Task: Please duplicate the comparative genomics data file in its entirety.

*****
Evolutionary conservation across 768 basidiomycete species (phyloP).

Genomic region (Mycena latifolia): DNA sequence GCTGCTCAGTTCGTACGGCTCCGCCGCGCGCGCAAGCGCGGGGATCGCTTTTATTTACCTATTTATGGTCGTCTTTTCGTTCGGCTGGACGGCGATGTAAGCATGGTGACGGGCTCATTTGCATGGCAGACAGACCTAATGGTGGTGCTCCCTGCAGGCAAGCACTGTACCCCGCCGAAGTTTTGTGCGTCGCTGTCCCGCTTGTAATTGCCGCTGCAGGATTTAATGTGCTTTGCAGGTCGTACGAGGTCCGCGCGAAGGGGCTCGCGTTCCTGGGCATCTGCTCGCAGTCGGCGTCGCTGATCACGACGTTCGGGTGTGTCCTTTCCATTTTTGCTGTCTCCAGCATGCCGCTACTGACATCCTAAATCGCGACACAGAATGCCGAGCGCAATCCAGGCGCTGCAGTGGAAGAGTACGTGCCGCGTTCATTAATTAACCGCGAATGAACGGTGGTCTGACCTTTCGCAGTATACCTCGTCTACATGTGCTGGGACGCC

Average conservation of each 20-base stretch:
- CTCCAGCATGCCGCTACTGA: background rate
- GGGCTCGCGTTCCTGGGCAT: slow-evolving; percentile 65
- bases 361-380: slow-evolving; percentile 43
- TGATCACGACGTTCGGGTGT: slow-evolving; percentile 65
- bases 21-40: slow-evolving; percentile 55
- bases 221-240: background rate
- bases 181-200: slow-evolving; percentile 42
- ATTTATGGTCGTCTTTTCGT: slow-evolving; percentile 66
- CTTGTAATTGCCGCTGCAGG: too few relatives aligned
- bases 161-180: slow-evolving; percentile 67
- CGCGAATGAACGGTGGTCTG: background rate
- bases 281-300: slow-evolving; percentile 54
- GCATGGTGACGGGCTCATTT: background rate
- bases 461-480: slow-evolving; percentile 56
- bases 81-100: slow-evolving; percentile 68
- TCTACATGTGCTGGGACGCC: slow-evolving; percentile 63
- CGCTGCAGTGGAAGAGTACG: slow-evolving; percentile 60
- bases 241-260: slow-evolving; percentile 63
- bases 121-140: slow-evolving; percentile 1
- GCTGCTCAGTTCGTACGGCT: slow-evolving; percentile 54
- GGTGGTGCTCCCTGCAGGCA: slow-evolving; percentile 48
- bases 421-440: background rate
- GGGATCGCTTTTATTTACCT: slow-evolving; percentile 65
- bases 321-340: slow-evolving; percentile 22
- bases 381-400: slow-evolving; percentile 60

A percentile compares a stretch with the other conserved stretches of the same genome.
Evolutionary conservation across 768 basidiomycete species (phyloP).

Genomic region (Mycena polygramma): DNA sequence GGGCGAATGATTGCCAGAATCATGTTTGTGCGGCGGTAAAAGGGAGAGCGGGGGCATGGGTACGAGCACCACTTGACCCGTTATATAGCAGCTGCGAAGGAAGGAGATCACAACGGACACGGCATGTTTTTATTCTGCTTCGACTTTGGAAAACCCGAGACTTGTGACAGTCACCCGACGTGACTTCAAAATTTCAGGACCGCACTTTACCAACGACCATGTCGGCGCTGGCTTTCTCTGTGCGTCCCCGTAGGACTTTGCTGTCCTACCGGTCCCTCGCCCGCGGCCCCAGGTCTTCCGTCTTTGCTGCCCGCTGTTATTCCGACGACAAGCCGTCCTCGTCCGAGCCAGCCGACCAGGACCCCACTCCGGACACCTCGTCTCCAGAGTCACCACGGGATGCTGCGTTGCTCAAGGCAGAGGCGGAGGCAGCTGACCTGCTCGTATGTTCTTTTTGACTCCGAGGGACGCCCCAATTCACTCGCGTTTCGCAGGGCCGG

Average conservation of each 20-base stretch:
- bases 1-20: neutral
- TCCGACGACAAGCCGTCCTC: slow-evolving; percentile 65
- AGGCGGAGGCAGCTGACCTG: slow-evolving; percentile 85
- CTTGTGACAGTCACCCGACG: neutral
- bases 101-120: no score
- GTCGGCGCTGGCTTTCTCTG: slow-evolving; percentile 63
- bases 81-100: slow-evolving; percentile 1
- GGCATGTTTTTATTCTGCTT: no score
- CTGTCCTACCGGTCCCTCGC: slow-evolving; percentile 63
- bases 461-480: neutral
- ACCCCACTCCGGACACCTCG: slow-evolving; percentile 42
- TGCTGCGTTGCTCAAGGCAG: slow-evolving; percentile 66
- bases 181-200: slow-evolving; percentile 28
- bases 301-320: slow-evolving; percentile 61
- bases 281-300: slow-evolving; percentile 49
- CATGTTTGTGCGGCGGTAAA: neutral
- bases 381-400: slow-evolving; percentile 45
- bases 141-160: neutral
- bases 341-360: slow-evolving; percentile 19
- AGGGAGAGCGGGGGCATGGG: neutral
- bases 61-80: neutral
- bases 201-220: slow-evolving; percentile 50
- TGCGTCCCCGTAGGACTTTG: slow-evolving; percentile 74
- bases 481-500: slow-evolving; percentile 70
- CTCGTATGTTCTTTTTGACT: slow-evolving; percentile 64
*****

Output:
Evolutionary conservation across 768 basidiomycete species (phyloP).

Genomic region (Mycena latifolia): DNA sequence GCTGCTCAGTTCGTACGGCTCCGCCGCGCGCGCAAGCGCGGGGATCGCTTTTATTTACCTATTTATGGTCGTCTTTTCGTTCGGCTGGACGGCGATGTAAGCATGGTGACGGGCTCATTTGCATGGCAGACAGACCTAATGGTGGTGCTCCCTGCAGGCAAGCACTGTACCCCGCCGAAGTTTTGTGCGTCGCTGTCCCGCTTGTAATTGCCGCTGCAGGATTTAATGTGCTTTGCAGGTCGTACGAGGTCCGCGCGAAGGGGCTCGCGTTCCTGGGCATCTGCTCGCAGTCGGCGTCGCTGATCACGACGTTCGGGTGTGTCCTTTCCATTTTTGCTGTCTCCAGCATGCCGCTACTGACATCCTAAATCGCGACACAGAATGCCGAGCGCAATCCAGGCGCTGCAGTGGAAGAGTACGTGCCGCGTTCATTAATTAACCGCGAATGAACGGTGGTCTGACCTTTCGCAGTATACCTCGTCTACATGTGCTGGGACGCC

Average conservation of each 20-base stretch:
- CTCCAGCATGCCGCTACTGA: background rate
- GGGCTCGCGTTCCTGGGCAT: slow-evolving; percentile 65
- bases 361-380: slow-evolving; percentile 43
- TGATCACGACGTTCGGGTGT: slow-evolving; percentile 65
- bases 21-40: slow-evolving; percentile 55
- bases 221-240: background rate
- bases 181-200: slow-evolving; percentile 42
- ATTTATGGTCGTCTTTTCGT: slow-evolving; percentile 66
- CTTGTAATTGCCGCTGCAGG: too few relatives aligned
- bases 161-180: slow-evolving; percentile 67
- CGCGAATGAACGGTGGTCTG: background rate
- bases 281-300: slow-evolving; percentile 54
- GCATGGTGACGGGCTCATTT: background rate
- bases 461-480: slow-evolving; percentile 56
- bases 81-100: slow-evolving; percentile 68
- TCTACATGTGCTGGGACGCC: slow-evolving; percentile 63
- CGCTGCAGTGGAAGAGTACG: slow-evolving; percentile 60
- bases 241-260: slow-evolving; percentile 63
- bases 121-140: slow-evolving; percentile 1
- GCTGCTCAGTTCGTACGGCT: slow-evolving; percentile 54
- GGTGGTGCTCCCTGCAGGCA: slow-evolving; percentile 48
- bases 421-440: background rate
- GGGATCGCTTTTATTTACCT: slow-evolving; percentile 65
- bases 321-340: slow-evolving; percentile 22
- bases 381-400: slow-evolving; percentile 60

A percentile compares a stretch with the other conserved stretches of the same genome.
Evolutionary conservation across 768 basidiomycete species (phyloP).

Genomic region (Mycena polygramma): DNA sequence GGGCGAATGATTGCCAGAATCATGTTTGTGCGGCGGTAAAAGGGAGAGCGGGGGCATGGGTACGAGCACCACTTGACCCGTTATATAGCAGCTGCGAAGGAAGGAGATCACAACGGACACGGCATGTTTTTATTCTGCTTCGACTTTGGAAAACCCGAGACTTGTGACAGTCACCCGACGTGACTTCAAAATTTCAGGACCGCACTTTACCAACGACCATGTCGGCGCTGGCTTTCTCTGTGCGTCCCCGTAGGACTTTGCTGTCCTACCGGTCCCTCGCCCGCGGCCCCAGGTCTTCCGTCTTTGCTGCCCGCTGTTATTCCGACGACAAGCCGTCCTCGTCCGAGCCAGCCGACCAGGACCCCACTCCGGACACCTCGTCTCCAGAGTCACCACGGGATGCTGCGTTGCTCAAGGCAGAGGCGGAGGCAGCTGACCTGCTCGTATGTTCTTTTTGACTCCGAGGGACGCCCCAATTCACTCGCGTTTCGCAGGGCCGG

Average conservation of each 20-base stretch:
- bases 1-20: neutral
- TCCGACGACAAGCCGTCCTC: slow-evolving; percentile 65
- AGGCGGAGGCAGCTGACCTG: slow-evolving; percentile 85
- CTTGTGACAGTCACCCGACG: neutral
- bases 101-120: no score
- GTCGGCGCTGGCTTTCTCTG: slow-evolving; percentile 63
- bases 81-100: slow-evolving; percentile 1
- GGCATGTTTTTATTCTGCTT: no score
- CTGTCCTACCGGTCCCTCGC: slow-evolving; percentile 63
- bases 461-480: neutral
- ACCCCACTCCGGACACCTCG: slow-evolving; percentile 42
- TGCTGCGTTGCTCAAGGCAG: slow-evolving; percentile 66
- bases 181-200: slow-evolving; percentile 28
- bases 301-320: slow-evolving; percentile 61
- bases 281-300: slow-evolving; percentile 49
- CATGTTTGTGCGGCGGTAAA: neutral
- bases 381-400: slow-evolving; percentile 45
- bases 141-160: neutral
- bases 341-360: slow-evolving; percentile 19
- AGGGAGAGCGGGGGCATGGG: neutral
- bases 61-80: neutral
- bases 201-220: slow-evolving; percentile 50
- TGCGTCCCCGTAGGACTTTG: slow-evolving; percentile 74
- bases 481-500: slow-evolving; percentile 70
- CTCGTATGTTCTTTTTGACT: slow-evolving; percentile 64